Republicans find little to like in session so far
Too much spending and taxing and not enough bipartisanship.
That’s how Republican leaders sum up the legislative session so far.
Senate Republican Leader David Hann and House Minority Leader Kurt Daudt stopped at the Echo Press during the session’s Easter break Tuesday, along with Senator Bill Ingbrigtsen, R-Alexandria, and Representative Mary Fransen, R-Alexandria.
They weren’t a happy group.
When pressed to assign a letter grade to the session thus far, Ingebrigtsen said he’d have a hard time giving it a “D.”
“This session has been nothing more than political payback for those who are for their [Democrats] party,” said Ingebrigtsen. “Bipartisanship hasn’t been happening. It’s been one-sided.”
Fransen declined giving the session a grade but described it as “disappointing and frustrating.” She blasted the state’s rollout of its online health insurance marketplace, MNsure, saying that “nobody is happy with it.”
Hann and Daudt also attacked MNsure, saying that it has failed to accomplish even its most basic goal – getting more Minnesotans insured for the first time. They said that the state has already spent $160 million on the MNsure website and the system faces financial difficulties down the road because there won’t be enough healthy people paying into it to cover all the costs. They favored a slower approach.
The Republicans also raised the familiar critiques of DFL taxing and spending. Hann and Daudt said that when Republicans were in the majority, they focused on a budget that lived within their means. With the DFL in control, they are proposing spending increases of 11 percent, along with tax increases of $1.7 billion, Hann said.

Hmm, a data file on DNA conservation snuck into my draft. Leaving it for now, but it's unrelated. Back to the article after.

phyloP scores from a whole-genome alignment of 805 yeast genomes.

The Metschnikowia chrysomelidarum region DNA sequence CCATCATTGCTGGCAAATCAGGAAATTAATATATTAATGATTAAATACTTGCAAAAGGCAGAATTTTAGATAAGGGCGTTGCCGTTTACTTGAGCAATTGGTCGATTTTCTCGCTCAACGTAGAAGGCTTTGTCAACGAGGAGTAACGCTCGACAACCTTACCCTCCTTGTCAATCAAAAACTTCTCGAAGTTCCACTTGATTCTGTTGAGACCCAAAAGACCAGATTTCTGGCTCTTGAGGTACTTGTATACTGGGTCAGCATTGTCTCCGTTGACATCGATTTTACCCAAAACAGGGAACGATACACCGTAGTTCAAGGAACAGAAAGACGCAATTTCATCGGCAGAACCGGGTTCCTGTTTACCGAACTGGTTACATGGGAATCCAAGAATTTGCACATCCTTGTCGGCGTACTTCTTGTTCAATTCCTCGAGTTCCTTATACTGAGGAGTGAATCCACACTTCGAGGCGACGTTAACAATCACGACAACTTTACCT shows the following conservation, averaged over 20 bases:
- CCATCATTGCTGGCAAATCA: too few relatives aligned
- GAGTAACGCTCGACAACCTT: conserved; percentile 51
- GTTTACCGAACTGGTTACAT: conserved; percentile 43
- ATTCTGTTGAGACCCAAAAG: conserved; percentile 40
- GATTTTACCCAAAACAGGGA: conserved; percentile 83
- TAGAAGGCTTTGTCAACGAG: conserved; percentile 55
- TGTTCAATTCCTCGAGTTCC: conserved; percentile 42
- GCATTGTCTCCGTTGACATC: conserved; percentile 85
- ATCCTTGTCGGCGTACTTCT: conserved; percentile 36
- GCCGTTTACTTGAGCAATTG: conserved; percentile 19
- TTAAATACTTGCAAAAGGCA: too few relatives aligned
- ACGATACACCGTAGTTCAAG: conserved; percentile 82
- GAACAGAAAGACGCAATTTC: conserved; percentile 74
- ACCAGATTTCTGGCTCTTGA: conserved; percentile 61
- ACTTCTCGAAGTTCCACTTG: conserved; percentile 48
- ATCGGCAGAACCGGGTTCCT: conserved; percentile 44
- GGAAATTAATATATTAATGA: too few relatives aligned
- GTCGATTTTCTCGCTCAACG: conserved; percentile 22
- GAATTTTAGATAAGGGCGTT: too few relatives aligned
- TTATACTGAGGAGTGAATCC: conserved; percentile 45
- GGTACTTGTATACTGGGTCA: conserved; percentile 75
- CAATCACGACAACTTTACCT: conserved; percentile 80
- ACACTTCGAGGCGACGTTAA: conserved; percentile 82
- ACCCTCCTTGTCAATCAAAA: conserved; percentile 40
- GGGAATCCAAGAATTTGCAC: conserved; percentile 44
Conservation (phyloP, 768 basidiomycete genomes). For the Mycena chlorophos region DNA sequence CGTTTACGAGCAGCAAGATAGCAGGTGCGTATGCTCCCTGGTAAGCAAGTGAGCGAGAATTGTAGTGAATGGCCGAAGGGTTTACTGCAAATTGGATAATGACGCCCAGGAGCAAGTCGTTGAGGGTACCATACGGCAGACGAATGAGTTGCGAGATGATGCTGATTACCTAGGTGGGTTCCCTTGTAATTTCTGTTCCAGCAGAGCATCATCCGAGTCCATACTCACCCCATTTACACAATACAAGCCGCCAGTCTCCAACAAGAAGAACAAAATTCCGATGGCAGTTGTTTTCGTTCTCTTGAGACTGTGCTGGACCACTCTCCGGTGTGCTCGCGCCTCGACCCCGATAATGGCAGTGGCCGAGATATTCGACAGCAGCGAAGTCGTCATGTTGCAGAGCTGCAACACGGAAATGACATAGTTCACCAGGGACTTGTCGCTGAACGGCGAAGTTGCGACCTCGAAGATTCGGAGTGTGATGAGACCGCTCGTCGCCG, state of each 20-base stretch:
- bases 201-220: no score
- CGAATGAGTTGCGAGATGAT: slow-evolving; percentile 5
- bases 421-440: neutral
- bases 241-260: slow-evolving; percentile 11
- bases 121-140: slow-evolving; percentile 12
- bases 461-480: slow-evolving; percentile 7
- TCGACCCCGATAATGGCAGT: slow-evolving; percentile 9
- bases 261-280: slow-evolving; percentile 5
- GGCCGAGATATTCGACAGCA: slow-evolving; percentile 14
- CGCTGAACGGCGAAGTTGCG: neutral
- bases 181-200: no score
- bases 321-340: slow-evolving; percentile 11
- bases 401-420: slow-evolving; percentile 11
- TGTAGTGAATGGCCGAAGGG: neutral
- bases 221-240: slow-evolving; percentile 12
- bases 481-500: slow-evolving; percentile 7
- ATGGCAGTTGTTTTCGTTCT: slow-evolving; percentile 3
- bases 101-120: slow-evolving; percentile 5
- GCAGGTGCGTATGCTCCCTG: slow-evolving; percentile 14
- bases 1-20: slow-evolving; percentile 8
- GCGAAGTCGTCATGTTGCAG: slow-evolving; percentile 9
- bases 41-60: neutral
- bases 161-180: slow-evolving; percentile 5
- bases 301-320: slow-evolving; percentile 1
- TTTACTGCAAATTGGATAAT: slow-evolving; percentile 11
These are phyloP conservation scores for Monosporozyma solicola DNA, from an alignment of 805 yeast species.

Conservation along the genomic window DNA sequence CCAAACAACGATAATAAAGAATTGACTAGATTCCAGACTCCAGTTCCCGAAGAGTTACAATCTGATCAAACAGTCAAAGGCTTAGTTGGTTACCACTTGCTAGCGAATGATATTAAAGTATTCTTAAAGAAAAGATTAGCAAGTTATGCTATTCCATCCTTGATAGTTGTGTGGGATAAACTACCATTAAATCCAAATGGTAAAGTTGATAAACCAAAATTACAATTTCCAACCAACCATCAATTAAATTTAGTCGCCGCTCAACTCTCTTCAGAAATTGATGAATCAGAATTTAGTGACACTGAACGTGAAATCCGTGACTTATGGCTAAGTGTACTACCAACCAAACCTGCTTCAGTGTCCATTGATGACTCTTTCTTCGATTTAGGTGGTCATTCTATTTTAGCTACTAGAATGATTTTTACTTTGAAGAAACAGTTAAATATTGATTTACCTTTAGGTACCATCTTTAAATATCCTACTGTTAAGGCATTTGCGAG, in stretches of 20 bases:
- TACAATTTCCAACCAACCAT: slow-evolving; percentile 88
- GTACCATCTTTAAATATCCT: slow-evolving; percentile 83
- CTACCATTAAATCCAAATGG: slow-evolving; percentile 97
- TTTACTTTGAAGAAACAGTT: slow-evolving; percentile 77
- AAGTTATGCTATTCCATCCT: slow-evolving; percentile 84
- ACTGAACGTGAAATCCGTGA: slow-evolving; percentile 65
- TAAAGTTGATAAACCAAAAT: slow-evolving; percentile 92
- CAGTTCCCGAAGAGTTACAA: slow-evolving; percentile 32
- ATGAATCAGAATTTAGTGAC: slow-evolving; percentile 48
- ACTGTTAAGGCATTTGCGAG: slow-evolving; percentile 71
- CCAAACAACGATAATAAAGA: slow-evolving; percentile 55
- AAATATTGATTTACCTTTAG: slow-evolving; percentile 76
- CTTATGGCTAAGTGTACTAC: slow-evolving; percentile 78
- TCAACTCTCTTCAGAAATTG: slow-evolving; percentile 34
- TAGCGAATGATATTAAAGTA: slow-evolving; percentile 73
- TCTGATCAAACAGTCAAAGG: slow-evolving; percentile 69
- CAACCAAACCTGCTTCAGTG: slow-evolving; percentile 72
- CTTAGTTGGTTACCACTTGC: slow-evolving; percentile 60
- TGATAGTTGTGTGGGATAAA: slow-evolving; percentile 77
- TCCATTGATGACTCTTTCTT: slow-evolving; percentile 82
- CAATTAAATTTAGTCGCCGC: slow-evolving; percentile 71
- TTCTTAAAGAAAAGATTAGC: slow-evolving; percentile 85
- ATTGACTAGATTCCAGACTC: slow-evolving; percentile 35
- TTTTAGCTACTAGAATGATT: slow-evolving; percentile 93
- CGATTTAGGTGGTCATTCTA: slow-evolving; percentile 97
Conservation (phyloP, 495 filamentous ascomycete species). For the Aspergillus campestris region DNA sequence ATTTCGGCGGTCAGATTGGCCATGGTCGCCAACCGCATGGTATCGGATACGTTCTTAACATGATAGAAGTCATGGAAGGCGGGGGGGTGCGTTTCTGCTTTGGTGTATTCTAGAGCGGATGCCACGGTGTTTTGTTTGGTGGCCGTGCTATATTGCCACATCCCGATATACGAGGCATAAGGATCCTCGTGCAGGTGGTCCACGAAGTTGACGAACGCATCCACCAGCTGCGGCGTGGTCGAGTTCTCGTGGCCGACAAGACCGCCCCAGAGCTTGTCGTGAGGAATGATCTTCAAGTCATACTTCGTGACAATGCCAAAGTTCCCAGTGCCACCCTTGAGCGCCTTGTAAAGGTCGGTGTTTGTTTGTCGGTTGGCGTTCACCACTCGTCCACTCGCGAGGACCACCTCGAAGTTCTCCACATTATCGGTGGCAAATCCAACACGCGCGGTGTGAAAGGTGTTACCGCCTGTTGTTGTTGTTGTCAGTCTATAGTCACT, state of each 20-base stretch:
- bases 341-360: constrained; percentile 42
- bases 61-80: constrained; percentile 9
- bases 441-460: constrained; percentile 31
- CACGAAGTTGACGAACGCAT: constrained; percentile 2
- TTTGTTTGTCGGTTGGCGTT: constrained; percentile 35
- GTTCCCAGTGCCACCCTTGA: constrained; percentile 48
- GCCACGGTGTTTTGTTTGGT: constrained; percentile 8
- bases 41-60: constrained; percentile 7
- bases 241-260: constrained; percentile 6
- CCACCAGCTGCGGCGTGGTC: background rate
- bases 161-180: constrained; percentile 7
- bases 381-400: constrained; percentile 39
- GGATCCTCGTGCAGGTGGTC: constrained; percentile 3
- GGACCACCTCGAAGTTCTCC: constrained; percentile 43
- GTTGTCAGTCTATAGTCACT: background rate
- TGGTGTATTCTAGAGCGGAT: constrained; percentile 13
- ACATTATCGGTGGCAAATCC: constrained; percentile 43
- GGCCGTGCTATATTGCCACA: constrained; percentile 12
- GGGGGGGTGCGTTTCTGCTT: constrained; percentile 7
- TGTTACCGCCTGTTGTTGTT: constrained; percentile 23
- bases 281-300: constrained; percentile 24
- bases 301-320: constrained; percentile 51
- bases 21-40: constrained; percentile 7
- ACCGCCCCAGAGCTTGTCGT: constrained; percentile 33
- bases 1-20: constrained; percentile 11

When the state learned that it had a budget surplus, Republicans supported a reduction in sales tax but the DFL wants to spend most of it, said Hann and Daudt.
The group was especially troubled by the DFL’s decision to spend $77 million on a new Senate office building. They said that money, which was originally set at $90 million, could have been used to hire 1,546 police officers, 1,474 teachers, 2,427 paramedics or fill 3.6 million potholes.
The Republicans felt left out on two key pieces of legislation that were approved – an anti-bullying bill and a minimum wage increase.
“We offered alternative plans for both those bills but were not even given a hearing,” said Daudt.
Ingebrigtsen said he would have supported a less aggressive wage increase plan, such as North Dakota’s. He’s concerned that paying workers $9.50 an hour by 2016 will hurt businesses in outstate Minnesota.
The group did see some silver linings in the session. They were glad that business tax increases that were approved last session were repealed.
Fransen was also pleased that funding increases for nursing homes and those with disabilities will likely get passed, although they have been lumped into a larger omnibus bill.
This session’s tendency to combine several spending proposals into big bills has been frustrating, the Republicans said. “One bill is 500 pages long,” Ingebrigtsen said. “It’s ridiculous.”